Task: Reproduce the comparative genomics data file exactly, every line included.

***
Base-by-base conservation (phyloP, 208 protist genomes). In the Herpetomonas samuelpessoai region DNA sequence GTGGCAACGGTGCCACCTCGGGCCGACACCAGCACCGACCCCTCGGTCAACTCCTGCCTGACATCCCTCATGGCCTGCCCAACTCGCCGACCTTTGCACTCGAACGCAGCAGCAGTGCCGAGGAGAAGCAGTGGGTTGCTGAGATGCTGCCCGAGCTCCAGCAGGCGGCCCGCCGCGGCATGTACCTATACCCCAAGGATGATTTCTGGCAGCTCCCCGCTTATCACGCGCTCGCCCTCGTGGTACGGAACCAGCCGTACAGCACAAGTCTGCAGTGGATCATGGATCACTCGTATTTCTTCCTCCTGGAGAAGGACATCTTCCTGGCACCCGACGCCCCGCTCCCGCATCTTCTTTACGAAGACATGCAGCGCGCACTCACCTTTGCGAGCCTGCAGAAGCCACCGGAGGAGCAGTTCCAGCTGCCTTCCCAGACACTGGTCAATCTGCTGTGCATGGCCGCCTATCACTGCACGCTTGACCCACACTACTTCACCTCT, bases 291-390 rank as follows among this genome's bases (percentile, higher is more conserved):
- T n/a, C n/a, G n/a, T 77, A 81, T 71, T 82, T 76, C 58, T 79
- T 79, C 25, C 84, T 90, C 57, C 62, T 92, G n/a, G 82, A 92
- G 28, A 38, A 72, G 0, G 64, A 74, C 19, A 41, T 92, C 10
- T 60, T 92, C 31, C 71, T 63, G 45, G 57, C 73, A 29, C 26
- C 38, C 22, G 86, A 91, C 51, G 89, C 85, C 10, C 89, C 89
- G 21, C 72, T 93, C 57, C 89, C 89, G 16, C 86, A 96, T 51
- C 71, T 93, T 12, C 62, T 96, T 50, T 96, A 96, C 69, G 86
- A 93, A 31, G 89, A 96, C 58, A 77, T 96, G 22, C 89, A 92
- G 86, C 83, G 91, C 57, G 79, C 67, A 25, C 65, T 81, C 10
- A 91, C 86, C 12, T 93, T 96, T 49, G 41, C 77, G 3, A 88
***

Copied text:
Base-by-base conservation (phyloP, 208 protist genomes). In the Herpetomonas samuelpessoai region DNA sequence GTGGCAACGGTGCCACCTCGGGCCGACACCAGCACCGACCCCTCGGTCAACTCCTGCCTGACATCCCTCATGGCCTGCCCAACTCGCCGACCTTTGCACTCGAACGCAGCAGCAGTGCCGAGGAGAAGCAGTGGGTTGCTGAGATGCTGCCCGAGCTCCAGCAGGCGGCCCGCCGCGGCATGTACCTATACCCCAAGGATGATTTCTGGCAGCTCCCCGCTTATCACGCGCTCGCCCTCGTGGTACGGAACCAGCCGTACAGCACAAGTCTGCAGTGGATCATGGATCACTCGTATTTCTTCCTCCTGGAGAAGGACATCTTCCTGGCACCCGACGCCCCGCTCCCGCATCTTCTTTACGAAGACATGCAGCGCGCACTCACCTTTGCGAGCCTGCAGAAGCCACCGGAGGAGCAGTTCCAGCTGCCTTCCCAGACACTGGTCAATCTGCTGTGCATGGCCGCCTATCACTGCACGCTTGACCCACACTACTTCACCTCT, bases 291-390 rank as follows among this genome's bases (percentile, higher is more conserved):
- T n/a, C n/a, G n/a, T 77, A 81, T 71, T 82, T 76, C 58, T 79
- T 79, C 25, C 84, T 90, C 57, C 62, T 92, G n/a, G 82, A 92
- G 28, A 38, A 72, G 0, G 64, A 74, C 19, A 41, T 92, C 10
- T 60, T 92, C 31, C 71, T 63, G 45, G 57, C 73, A 29, C 26
- C 38, C 22, G 86, A 91, C 51, G 89, C 85, C 10, C 89, C 89
- G 21, C 72, T 93, C 57, C 89, C 89, G 16, C 86, A 96, T 51
- C 71, T 93, T 12, C 62, T 96, T 50, T 96, A 96, C 69, G 86
- A 93, A 31, G 89, A 96, C 58, A 77, T 96, G 22, C 89, A 92
- G 86, C 83, G 91, C 57, G 79, C 67, A 25, C 65, T 81, C 10
- A 91, C 86, C 12, T 93, T 96, T 49, G 41, C 77, G 3, A 88